One thing you do want, in event shoes is to make sure they have a solid base so anything with an air bubble isn't ideal and preferably a shallow sole. The higher the heel part of the trainer the more of an unstable position this puts your ankle joint in. If you have a high or low arch it's important that you use soles that supports it.
If you develop flat foot secondary to you putting on weight it's ideal that you use an arch support as you can develop secondary knee issues as this can increase vagus force and can increase pressure through your medial femoral condyle and increase your rotational forces through your knee that can potentially cause meniscal problems and patella femoral joint problems. So if it is the case that your weight is causing your flat foot, you need your arch supported gradually so start low and gradually build up but don't go too high.
When you invest in insoles it a good tip to start with a soft arch and wear for 2-3 hour a day and gradually build up how often you wear it until your able to tolerate it for long periods and then build up to a firm arch.
It's a good idea if you have noticed you have flat feet or one more so than other to get it checked out by a physiotherapist, podiatrist specialising in biomechanics or doctor. As it can be due to weakness, or avulsion of you tibial is posterior muscle or nerve palsy causing inhibition of the muscle.
I typically wear low arch asics and they tend to support my arches and have a solid sole. Everyone has their preference. Some wear basketball shoes for the ankle support, some like converse as it gives them a little shock absorption but keep them in contact with the floor better. It's probably not advisable to wear anything with a high arch, soft lateral heel sections or a high heel section as this can put your ankle in an unstable position and at risk of ankle sprains particularly under high loads.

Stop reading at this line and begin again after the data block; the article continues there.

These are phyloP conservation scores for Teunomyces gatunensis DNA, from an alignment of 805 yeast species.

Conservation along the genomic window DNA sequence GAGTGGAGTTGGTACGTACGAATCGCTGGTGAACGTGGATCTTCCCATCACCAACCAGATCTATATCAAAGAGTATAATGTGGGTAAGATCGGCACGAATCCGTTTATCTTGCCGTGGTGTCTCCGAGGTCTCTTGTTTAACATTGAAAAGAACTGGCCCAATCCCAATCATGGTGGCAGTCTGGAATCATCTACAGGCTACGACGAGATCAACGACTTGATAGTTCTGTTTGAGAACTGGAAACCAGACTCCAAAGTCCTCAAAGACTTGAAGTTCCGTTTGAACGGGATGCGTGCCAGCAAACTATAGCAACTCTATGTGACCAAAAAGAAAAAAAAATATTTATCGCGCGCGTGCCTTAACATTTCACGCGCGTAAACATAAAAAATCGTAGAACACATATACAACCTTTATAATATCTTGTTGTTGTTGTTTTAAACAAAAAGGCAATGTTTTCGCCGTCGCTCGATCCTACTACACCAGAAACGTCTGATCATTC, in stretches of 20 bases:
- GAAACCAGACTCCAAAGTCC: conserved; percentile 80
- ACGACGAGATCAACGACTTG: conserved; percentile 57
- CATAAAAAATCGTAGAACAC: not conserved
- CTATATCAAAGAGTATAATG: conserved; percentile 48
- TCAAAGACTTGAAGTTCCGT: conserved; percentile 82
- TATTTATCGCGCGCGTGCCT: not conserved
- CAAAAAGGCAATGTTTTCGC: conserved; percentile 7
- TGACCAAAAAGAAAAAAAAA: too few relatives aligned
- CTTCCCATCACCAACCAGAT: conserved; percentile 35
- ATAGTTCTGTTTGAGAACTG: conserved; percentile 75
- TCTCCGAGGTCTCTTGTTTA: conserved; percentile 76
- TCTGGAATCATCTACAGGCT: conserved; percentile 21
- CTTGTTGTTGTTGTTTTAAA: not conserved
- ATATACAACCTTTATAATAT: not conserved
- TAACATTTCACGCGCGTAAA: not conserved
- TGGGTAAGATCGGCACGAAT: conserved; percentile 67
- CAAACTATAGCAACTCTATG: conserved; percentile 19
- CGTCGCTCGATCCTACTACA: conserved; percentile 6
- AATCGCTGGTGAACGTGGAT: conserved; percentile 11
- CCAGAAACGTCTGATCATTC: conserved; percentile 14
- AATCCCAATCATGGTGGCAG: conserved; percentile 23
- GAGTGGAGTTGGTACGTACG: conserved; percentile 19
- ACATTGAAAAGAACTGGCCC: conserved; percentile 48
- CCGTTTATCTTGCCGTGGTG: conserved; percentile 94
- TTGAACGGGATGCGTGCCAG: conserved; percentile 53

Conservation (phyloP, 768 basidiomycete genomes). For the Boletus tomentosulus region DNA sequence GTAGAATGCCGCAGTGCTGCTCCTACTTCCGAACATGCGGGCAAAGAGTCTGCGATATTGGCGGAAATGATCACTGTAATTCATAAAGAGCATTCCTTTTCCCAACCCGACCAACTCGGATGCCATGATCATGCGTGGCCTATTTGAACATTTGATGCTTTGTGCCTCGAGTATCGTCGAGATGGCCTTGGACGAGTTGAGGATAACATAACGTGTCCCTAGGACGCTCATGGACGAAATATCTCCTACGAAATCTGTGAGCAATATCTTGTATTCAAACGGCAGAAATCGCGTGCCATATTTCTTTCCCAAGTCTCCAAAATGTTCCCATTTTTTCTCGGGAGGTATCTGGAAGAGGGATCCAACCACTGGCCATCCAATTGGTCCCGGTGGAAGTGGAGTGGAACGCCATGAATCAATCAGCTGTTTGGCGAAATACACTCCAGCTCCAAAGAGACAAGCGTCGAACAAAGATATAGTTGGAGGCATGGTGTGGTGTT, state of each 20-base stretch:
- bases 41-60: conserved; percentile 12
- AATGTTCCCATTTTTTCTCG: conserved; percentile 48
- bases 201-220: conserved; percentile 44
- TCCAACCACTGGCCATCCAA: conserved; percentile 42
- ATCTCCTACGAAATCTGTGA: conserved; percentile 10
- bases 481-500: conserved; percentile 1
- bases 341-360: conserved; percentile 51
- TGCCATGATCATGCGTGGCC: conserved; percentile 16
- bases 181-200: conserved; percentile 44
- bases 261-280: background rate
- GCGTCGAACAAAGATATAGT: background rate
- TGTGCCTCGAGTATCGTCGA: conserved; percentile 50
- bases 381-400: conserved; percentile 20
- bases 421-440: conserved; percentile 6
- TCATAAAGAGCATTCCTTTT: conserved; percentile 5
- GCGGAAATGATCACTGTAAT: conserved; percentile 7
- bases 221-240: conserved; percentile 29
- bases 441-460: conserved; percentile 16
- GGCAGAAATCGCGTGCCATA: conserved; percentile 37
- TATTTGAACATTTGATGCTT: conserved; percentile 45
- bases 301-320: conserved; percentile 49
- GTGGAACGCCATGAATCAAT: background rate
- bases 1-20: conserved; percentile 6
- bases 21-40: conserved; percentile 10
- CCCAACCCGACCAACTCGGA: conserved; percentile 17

Make sure that what ever shoes you wear for event training and competition you keep them the same style for all. A big trick I learnt for all events is consistency, and when it comes to biomechanics if you change just one element it can alter how you lift, pull or push. For instance when i wear a heeled shoes like weightlifting shoes this increases the tension in my patella femoral, it puts my hamstrings and calves in a better position to contract, this also increases the lumbar arch because my pelvis is more anteriorly tilted. This in turn increases my ability to fix your core and also means you can you tend to extend through my thoracic to help you maintain an upright position. So using is as an example you can see the difference just altering the height of your heel in your shoes, however if i use trainers with too much of a heel this does flare up my tendonitis. But overall find what works for you try different types of shoe.